The world’s speediest oyster shucker has a long-standing love of bivalves and whisky.
The proprietor of Toronto’s Ceili Cottage and Guinness World Record holder for the most oysters opened in a minute—39—Patrick McMurray was still developing his shucking skills when he asked whisky writer Michael Jackson to autograph one of his books. On learning that McMurray worked in an oyster bar, Jackson appended his signature with some good advice: “Have Oban whisky with oysters.”
“That’s what first got me thinking about whisky and oysters,” says McMurray. Many years later, when the shucker visited Scotland’s Isle of Skye, he followed a stream that ran by the Talisker Distillery and discovered an oyster farm at its end.
“After that, I started to think about the places where oysters were grown and soon realized that a lot of them are located near distilleries,” he says. Since oysters literally capture their environment via the liquid contained within, he concluded, crafting a connection through water makes sense.
McMurray began to experiment first with oysters and whiskies from the same locales, and then with partnering the bivalves’ ‘merroir,’ as he defines an oyster’s sea-derived flavors, with the character of the whisky. So a brinier oyster would present well with an island or coastal malt, a fruitier shellfish with a rounder bourbon, and so on. This practice, he says, led him to a trick he still uses to get customers to sample their oysters unadorned.
“I tell them that they get a whisky reward after they eat the oyster, but I pour it right in the shell, so if they use a sauce they’ll ruin the taste of the whisky,” he says. “It’s a bit of fun, but people love it and it actually brings together the spirit and oyster flavors quite well.”
McMurray references the five main oyster varieties. Most common in North America is the Crassostrea virginica, including Canadian Malpeque and Cape Cod Wellfleet from the east coast, which McMurray says generally show the perfect balance of sweetness and salinity. In a nod to salted caramel, pair these with lighter, caramely Canadian whiskies, with the sweetness of the spirit picking up the brine and carrying it wonderfully.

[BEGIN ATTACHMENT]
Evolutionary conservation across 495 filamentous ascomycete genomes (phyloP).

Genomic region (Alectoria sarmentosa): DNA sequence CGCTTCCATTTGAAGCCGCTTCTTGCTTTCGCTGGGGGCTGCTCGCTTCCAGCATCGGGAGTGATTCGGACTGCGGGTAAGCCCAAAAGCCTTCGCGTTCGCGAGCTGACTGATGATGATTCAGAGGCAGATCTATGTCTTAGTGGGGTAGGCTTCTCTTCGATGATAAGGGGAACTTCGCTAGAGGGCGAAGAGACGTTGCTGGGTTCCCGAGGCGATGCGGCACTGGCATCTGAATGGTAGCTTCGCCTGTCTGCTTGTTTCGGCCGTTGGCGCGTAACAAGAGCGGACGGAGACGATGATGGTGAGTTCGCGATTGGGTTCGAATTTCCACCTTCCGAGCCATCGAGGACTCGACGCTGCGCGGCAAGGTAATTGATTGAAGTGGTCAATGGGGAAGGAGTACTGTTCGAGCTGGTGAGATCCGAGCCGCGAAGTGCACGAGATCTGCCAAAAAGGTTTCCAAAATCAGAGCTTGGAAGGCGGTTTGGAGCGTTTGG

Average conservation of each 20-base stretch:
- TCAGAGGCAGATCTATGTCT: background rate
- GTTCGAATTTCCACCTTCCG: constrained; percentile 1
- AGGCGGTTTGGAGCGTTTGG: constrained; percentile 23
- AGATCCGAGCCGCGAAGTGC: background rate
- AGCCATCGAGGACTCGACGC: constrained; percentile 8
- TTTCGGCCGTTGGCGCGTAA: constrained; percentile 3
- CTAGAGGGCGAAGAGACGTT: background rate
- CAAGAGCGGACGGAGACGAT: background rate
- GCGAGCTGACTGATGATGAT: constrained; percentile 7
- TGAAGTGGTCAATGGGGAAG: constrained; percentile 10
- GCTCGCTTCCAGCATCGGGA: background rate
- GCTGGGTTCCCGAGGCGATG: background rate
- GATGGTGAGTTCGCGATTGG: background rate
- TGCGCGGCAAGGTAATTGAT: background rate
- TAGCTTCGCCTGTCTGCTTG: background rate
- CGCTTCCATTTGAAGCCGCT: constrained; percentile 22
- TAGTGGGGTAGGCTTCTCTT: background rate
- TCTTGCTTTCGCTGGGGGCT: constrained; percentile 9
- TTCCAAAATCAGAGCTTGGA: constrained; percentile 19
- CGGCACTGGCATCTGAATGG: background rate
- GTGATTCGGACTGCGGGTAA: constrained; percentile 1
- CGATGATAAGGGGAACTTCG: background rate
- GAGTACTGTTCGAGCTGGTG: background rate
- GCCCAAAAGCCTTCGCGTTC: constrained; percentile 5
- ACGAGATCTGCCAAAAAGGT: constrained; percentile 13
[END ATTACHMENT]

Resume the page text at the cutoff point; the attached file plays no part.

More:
European flat oysters, available in the U.S. as Maine Belons, are Ostrea edulis and have a meaty character, with a sweet earthy flavor and a mineraly tang on the finish. This is the sort of oyster Jackson likely envisioned when he recommended Oban, and he was right, although Irish pot still whiskeys also perform admirably.
Kumamotos are classics of the Crassostrea sikamea variety and their sweet, creamy, and often melony character partners with lighter, fruity Japanese whiskies, while the Olympia oyster, Ostrea lurida, has a full flavor but long, metallic finish, which invites the drier character of a Lowland malt.
Finally, the Crassostrea gigas, west coast or rock oyster, tends toward a meaty texture with cucumber or seaweed flavors, complemented well by sherried Speyside malts and high-rye bourbons.
3 Great Oyster and Whisky Combinations
Canadian Club 100% Rye + New Brunswick BeauSoleil
Soft spice and caramel notes from the whisky play superbly off the moderately salty, sweet, and dry-finishing oysters.
Buffalo Trace Bourbon + Gulf Oysters Rockefeller
A pairing of textures, with meaty and well-seasoned oyster meeting sweet and spicy whiskey.
Teeling Small Batch + Galway Flat
It’s worth the trip to Ireland to try this combination of toffee-ish, rum-tinged whiskey and creamy, seaweed-accented oyster. Try a drop in the shell, too.